Obama’s Budget Finally Gets The Politics Right

The president’s budget hits the right political notes, but it falls short of what we need to move the country forward.

President Obama’s budget for 2013 is a sharp improvement over his 2012 budget. What a difference a year makes. Back then, the emphasis was all deficit all the time. If I exaggerate a bit, it is because the Obama administration was so wrong-headed. He wanted to reduce discretionary spending to Eisenhower lows, for example. He told us a country must tighten its belt like a family, despite Keynes’s convincing analysis otherwise. Since then, inside-the-beltway analyses have claimed he had little choice but to focus on the budget deficit given the Republican strength in Congress, their propaganda offensive, and what the opinion surveys showed. For what it is worth, I think this is badly wrong. Why should people have thought anything other than that the deficit was our problem — and therefore big government as well? Almost no Democrats with a national platform were saying otherwise.

Last September, Obama changed his tune. He at last conceded that jobs were America’s biggest problem, not the federal deficit. Fortunately, he has kept talking that line. The new budget reflects that wisdom. Was it the Occupy Wall Street effect? I think to some degree it was. But the relentlessness of high unemployment numbers until recently could not be ignored.

So we now have a pretty good budget proposal from the president — that is, if we are content to put it in political context. Above all, the economy still needs stimulus, and he wants to extend the payroll taxes. The Republicans seem to have caved on the issue, a sign American voters may be waking up from their long sleep.

But more important, he is now willing to make proposals that will not win congressional support, a strategy he and his Clinton holdover advisers long resisted. He would tax high incomes at 30 percent, the Buffett tax. He would raise taxes on dividends for better-off Americans to the ordinary rates, and raise the capital gains tax as well. He will refuse to endorse a tax cut for those who make more than $250,000 a year — that is, he will allow the Bush tax cuts to expire for the well off. Remember, he threw in the towel on that one in December 2010, a stunning concession. If Republicans say no, they will now bear the stigma going into the election.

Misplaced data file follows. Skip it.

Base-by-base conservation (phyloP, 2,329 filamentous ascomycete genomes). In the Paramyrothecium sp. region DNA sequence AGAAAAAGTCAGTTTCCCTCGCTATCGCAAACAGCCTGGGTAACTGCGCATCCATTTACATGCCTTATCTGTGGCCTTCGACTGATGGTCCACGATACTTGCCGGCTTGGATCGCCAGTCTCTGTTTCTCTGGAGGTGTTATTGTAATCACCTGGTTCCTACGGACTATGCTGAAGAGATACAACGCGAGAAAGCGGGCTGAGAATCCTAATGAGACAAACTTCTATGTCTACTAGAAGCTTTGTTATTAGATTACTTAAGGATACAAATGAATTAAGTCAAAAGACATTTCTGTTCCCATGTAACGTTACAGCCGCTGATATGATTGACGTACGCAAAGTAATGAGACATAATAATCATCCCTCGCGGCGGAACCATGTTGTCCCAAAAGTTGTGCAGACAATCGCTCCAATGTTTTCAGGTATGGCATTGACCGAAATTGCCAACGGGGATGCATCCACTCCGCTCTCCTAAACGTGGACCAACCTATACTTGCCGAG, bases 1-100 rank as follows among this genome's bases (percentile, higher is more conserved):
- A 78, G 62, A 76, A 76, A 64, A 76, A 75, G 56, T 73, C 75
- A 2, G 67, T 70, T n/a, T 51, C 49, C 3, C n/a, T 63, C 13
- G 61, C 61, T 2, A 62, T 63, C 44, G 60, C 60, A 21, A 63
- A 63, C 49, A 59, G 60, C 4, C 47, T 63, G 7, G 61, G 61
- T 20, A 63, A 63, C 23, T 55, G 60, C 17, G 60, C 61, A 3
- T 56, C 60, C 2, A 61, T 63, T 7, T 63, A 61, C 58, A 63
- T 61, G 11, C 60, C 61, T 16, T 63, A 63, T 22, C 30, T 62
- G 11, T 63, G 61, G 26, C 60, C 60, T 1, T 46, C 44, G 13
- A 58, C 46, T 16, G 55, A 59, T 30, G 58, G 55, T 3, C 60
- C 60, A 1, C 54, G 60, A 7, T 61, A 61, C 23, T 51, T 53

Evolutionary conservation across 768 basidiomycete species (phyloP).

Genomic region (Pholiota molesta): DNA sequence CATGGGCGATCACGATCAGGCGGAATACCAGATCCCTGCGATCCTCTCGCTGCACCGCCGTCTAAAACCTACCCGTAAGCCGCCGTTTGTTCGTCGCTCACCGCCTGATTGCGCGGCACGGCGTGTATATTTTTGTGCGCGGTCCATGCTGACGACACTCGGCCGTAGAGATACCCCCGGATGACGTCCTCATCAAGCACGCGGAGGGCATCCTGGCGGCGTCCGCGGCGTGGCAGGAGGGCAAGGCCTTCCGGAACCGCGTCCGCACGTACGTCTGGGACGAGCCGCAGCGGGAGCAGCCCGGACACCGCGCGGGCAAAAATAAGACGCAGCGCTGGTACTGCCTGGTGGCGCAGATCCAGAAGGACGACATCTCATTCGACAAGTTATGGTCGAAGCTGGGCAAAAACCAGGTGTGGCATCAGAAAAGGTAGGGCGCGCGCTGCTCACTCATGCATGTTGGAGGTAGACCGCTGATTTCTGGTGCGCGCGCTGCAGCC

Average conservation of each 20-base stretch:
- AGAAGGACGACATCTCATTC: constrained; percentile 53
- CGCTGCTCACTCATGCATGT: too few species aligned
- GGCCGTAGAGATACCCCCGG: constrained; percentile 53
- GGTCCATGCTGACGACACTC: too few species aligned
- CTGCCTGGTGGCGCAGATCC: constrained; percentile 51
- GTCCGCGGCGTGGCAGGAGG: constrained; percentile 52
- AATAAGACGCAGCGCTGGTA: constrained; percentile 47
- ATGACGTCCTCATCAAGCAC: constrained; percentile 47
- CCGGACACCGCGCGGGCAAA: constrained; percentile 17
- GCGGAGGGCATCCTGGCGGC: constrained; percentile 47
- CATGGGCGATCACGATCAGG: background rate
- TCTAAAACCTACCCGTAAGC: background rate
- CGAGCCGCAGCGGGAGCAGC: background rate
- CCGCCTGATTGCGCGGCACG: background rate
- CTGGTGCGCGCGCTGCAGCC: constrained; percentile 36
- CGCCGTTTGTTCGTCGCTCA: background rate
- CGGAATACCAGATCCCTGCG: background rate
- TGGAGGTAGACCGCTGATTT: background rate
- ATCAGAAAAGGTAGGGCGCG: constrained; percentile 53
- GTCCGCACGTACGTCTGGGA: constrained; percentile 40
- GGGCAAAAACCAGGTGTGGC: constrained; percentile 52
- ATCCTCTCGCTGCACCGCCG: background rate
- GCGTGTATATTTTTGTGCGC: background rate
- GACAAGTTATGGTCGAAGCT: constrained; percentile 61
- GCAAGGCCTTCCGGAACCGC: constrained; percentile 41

Importantly, he is proposing some serious long-term investment in the economy, partly to be paid for by the wind down in military spending as wars end in Iraq and Afghanistan.

But in the end, the nation won’t have all it will need. The obsession with cutting the federal deficit is still the subtext even of this proposal. He will generally keep federal spending historically low as a proportion of GDP. This is a national focus to which the Obama administration contributed enormously. Since he took office, deficit cutting was a key target for him. The following year, he appointed the Bowles-Simpson Commission, which came forward with a profoundly anti-government budget balancing act, limiting government expenditures significantly. Fortunately, the president has not bought much of that, but it did energize the destructive budget hawks. Throughout most of 2011, but for a brief exception following the November 2010 electoral rout, the administration was still refusing to raise jobs creation as a priority over deficit battles. The mantra was some stimulus now, but not much, and put in place a strong deficit-cutting program to kick in shortly thereafter.

Now we have a decent budget proposal, but only in the context of these political pressures. We have to face the fact that we won’t have enough stimulus to result in a strong recovery or enough mortgage relief to get people spending adequately. We will not spend enough on rebuilding the country.

Some have long argued that despite Republican intransigence, Obama should have proposed politically impractical programs, including stimulus, and then when the economy slowed, he could blame the Republicans for fouling it up. The strategy made little headway among the political pundits inside the beltway. This had long been his best choice, but he took it only this fall. The new Obama may at last be re-electable.

The best hope for America remains his reelection and a big pro-Democratic surprise in Congress. But we will still face the phantom headwinds of the deficit. Will the president forge ahead anyway, directly into those political, if not economic, headwinds and do what’s right? He refused to brag about how his first stimulus worked, undermining the possibility of a second one. He refuses even now to talk about how his healthcare policies may — I stress, may — be working to hold down health care costs. But he seems at last to have rid himself of much the Clinton legacy of moderate advisers who favored non-confrontation, so perhaps he will stand front and center to make jobs and poor wages the priority domestically — and second, the rebuilding of American transportation, education, energy capacity, and so on. Gene Sperling, among others, seems more constructively combative these days, even defying his economic mentors to favor manufacturing subsidies. With this budget, Obama shows there are some grounds for optimism at last. But it is also a reminder of how much farther there is to go.

Roosevelt Institute Senior Fellow Jeff Madrick is the author of Age of Greed.

Cross-Posted From The Roosevelt Institute’s New Deal 2.0 Blog

The Roosevelt Institute is a non-profit organization devoted to carrying forward the legacy and values of Franklin and Eleanor Roosevelt.


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